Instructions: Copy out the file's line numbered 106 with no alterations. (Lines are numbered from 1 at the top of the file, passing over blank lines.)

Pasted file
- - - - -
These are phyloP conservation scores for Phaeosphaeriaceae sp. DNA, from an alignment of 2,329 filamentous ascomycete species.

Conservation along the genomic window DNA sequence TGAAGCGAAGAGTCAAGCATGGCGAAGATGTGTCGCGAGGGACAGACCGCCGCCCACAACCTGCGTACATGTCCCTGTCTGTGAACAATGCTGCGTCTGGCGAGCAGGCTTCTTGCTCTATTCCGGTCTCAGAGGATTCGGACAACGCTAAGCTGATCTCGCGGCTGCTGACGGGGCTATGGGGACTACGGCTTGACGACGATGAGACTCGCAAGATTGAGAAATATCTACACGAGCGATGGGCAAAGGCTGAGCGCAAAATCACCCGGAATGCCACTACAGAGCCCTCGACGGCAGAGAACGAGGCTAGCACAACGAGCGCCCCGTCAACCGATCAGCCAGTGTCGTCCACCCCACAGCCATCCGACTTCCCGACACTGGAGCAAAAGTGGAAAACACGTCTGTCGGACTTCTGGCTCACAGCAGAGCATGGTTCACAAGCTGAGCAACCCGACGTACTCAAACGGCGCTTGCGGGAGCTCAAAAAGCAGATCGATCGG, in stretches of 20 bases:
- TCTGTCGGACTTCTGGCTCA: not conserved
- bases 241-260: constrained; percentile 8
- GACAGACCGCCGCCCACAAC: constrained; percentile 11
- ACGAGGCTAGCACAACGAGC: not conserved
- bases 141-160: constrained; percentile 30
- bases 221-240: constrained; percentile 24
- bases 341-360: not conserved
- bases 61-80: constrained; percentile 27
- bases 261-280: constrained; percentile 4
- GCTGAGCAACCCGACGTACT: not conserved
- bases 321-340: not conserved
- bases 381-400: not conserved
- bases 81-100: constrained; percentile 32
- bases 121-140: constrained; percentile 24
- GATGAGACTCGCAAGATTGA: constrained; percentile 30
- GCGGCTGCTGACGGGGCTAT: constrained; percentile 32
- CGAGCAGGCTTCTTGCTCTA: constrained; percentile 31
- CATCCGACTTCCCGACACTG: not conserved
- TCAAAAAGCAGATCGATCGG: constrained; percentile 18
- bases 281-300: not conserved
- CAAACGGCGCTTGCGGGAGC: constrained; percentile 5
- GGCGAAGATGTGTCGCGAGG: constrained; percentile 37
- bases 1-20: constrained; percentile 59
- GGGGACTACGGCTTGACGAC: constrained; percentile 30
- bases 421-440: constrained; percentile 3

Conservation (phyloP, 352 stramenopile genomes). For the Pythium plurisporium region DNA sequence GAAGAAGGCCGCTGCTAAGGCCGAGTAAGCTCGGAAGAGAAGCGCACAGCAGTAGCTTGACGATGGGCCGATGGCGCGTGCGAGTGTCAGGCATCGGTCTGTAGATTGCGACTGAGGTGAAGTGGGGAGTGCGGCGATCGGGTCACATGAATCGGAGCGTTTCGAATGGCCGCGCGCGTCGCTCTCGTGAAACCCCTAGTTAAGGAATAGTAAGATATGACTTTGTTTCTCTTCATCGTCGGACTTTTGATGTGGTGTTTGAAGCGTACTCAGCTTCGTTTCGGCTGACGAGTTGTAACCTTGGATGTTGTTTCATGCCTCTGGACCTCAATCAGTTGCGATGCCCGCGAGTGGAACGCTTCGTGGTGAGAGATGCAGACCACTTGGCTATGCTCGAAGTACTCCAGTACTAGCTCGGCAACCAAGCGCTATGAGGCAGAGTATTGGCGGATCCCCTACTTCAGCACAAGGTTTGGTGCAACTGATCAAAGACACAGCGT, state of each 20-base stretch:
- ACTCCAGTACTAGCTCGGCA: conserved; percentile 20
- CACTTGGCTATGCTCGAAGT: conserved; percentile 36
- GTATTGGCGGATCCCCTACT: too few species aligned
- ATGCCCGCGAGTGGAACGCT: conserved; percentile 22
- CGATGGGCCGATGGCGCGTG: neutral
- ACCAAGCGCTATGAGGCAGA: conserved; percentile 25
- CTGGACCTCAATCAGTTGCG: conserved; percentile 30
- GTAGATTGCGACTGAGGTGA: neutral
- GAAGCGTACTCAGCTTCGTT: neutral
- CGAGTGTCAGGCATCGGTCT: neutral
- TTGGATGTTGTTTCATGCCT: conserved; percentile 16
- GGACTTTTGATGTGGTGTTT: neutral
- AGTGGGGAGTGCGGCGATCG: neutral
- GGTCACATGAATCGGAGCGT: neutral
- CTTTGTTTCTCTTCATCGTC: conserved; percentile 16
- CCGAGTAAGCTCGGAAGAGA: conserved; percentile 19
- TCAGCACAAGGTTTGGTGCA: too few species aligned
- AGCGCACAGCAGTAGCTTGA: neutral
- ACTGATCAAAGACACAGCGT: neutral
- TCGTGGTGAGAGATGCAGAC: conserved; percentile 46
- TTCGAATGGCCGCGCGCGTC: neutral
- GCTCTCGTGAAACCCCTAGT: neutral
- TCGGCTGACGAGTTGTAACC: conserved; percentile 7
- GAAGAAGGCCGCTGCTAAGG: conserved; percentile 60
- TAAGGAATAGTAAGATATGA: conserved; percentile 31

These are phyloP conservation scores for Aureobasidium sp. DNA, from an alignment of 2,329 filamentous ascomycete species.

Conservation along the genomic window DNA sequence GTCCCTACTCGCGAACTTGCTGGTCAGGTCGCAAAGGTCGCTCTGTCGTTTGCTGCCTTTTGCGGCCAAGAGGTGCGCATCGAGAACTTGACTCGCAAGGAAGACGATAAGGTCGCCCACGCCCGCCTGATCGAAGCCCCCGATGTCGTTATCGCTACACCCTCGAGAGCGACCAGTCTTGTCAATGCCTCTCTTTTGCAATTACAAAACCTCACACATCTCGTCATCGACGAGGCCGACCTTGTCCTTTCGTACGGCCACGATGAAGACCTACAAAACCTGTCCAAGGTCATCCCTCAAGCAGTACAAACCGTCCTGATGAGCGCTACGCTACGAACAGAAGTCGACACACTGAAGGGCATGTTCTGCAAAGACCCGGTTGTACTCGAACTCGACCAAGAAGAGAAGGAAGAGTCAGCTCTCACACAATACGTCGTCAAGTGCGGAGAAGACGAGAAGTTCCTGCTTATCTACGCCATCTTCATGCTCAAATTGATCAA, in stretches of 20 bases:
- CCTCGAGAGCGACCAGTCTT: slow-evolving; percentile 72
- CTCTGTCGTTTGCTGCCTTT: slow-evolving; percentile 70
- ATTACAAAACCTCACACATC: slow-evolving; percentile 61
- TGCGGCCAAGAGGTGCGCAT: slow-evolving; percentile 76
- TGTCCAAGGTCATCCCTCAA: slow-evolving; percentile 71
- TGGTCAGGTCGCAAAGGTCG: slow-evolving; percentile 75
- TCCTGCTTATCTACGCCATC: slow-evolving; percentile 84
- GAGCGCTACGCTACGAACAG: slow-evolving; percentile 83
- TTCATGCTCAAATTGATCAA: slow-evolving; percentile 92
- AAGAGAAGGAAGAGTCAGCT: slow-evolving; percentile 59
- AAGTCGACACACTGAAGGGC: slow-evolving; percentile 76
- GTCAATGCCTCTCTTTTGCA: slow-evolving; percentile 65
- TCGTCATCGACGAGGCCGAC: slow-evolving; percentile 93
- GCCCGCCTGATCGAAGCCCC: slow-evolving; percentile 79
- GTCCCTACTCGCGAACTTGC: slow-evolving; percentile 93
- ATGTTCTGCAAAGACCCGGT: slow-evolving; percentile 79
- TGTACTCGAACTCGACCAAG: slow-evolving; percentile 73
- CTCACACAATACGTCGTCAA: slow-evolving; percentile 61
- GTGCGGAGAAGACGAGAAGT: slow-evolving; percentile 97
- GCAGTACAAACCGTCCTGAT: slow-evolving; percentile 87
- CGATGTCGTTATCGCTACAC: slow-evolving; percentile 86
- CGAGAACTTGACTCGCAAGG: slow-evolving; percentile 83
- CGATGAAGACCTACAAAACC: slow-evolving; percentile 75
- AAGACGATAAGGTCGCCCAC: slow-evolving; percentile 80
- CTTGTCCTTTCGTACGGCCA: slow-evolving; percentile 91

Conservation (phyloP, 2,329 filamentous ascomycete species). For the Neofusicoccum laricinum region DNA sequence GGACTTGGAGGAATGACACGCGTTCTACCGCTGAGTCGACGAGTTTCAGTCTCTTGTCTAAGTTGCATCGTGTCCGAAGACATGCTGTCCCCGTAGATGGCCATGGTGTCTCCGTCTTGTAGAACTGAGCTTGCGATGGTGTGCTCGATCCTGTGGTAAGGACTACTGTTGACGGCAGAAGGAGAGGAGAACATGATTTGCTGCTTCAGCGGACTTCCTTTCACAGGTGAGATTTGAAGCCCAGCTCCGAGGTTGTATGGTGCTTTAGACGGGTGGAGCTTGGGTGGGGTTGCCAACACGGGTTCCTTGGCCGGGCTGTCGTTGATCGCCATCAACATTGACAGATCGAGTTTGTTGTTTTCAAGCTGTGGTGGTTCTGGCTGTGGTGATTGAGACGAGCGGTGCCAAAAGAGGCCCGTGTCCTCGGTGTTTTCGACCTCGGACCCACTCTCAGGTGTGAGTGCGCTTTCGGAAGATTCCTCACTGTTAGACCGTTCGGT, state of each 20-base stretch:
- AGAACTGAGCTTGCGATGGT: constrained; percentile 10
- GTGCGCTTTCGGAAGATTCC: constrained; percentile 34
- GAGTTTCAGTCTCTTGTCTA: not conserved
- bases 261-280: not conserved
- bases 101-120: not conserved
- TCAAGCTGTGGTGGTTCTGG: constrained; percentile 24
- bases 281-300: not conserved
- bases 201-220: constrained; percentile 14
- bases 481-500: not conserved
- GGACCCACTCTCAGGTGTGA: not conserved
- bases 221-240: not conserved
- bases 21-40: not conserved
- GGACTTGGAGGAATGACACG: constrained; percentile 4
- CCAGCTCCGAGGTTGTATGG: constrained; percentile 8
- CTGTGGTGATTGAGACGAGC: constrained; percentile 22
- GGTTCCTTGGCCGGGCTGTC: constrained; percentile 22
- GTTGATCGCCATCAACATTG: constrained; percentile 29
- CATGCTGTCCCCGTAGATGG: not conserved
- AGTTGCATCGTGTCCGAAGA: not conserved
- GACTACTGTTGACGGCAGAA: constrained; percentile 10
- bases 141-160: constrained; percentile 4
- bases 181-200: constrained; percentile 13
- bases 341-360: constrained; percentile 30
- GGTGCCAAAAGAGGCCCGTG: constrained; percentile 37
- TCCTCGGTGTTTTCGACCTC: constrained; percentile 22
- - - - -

- TCCTCGGTGTTTTCGACCTC: constrained; percentile 22